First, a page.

Businesses and Organizations that Support Paid Sick Days

The Vermont Paid Sick Days Coalition works closely with campaign partner Vermont Businesses for Social Responsibility (VBSR) to educate employers about the proposed policy. VBSR is one of the largest business associations in the state of Vermont with over one thousand business members. Click here to read VBSR’s official policy on this issue.

The businesses and organizations listed below have acknowledged that healthy workers are productive workers and have signed on in support of Earned Sick Days in Vermont.

 

JOIN THE GROWING LIST OF SUPPORTIVE BUSINESSES & ORGANIZATIONS 

 

Please also follow our Coalition on Facebook and Twitter.

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Red Hen Bakery co-owner Randy George speaks at the Paid Sick Days campaign launch, September 2013.

More resources and information about Earned Sick Days can be found here.

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Businesses

Organizations

Click here to see our Coalition Members!

 

Important Facts
School meals

In the 2013-2014 school year, 40.7% of students received meals categorized as free or reduced-price. Click on the graph for additional [more]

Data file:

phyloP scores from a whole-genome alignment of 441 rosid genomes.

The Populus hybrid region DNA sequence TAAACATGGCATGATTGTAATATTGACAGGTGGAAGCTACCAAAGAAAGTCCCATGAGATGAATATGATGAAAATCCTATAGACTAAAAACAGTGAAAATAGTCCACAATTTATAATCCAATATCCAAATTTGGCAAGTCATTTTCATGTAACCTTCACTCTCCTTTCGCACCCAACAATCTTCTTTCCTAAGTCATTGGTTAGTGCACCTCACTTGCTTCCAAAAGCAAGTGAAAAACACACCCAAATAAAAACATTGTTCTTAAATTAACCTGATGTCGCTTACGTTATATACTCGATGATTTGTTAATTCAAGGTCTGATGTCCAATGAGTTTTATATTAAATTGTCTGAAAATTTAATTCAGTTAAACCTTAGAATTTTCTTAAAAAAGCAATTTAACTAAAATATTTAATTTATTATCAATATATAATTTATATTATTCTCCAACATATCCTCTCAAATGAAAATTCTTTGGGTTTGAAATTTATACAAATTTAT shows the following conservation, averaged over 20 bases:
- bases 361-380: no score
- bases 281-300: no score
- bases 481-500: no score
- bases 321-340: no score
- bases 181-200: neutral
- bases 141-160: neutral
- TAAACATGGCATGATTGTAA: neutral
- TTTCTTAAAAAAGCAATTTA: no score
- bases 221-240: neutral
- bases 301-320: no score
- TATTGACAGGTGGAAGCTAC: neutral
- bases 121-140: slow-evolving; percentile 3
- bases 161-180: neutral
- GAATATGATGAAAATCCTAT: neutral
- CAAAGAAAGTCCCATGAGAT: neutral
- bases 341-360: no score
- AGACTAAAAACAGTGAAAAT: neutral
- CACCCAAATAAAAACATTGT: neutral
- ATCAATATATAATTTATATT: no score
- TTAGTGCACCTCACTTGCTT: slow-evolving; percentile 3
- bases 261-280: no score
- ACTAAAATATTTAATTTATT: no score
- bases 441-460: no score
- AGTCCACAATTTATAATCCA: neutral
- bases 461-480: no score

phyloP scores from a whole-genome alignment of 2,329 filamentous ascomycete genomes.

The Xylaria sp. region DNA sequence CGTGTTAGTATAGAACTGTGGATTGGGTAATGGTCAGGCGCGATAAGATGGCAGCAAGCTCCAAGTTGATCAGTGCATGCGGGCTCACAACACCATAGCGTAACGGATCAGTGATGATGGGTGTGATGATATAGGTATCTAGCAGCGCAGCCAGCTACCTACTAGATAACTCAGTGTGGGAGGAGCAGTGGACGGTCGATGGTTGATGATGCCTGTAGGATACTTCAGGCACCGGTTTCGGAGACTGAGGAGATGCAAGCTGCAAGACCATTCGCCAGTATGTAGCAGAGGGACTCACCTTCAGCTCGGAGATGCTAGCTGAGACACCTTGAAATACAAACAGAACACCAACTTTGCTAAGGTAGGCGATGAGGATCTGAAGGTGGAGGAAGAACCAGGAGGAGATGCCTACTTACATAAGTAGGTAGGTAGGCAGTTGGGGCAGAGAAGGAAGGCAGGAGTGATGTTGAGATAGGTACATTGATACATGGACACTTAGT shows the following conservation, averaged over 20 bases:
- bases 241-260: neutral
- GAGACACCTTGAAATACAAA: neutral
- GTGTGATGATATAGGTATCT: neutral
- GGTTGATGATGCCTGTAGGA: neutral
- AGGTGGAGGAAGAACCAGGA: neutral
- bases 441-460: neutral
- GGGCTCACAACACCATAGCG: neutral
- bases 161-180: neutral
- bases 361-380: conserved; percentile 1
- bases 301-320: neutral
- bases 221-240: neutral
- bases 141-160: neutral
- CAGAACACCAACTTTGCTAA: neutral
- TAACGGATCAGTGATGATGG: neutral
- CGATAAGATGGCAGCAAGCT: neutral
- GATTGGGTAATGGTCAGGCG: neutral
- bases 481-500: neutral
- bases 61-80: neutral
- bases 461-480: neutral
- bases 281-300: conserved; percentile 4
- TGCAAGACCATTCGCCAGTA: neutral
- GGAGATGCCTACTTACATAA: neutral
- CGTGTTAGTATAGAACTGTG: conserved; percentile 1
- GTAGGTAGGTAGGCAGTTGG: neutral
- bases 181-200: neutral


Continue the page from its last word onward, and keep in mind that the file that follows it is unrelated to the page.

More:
Poverty undermines children’s healthy development and has lasting effects on children’s physical and social-emotional health. Children growing up [more]

Early Prenatal Care

Between 2000 and 2010, the rate of pregnant women in Vermont receiving early prenatal care ranged between 80 and 85 percent. This was short [more]

Population

While the total population of Vermont has grown to an estimated 626,630, our child population has fallen since the 2000 Census count [more]

70% of Vermont’s housing stock was built prior to the 1978 ban on lead paint.  Lead paint and dust from lead [more]

Teen Births

Teen mothers often have fewer resources than older parents to provide for a healthy baby and for themselves.  Babies born [more]

7.5% of Vermont’s children received Reach Up (TANF) benefits in 2011; a 27% increase from 2007. [more]

98% of Vermont’s children have health insurance. [more]

Babies with low birthweight – under 5.5 pounds – are at risk for respiratory conditions, cognitive and developmental delays, and other long-term health [more]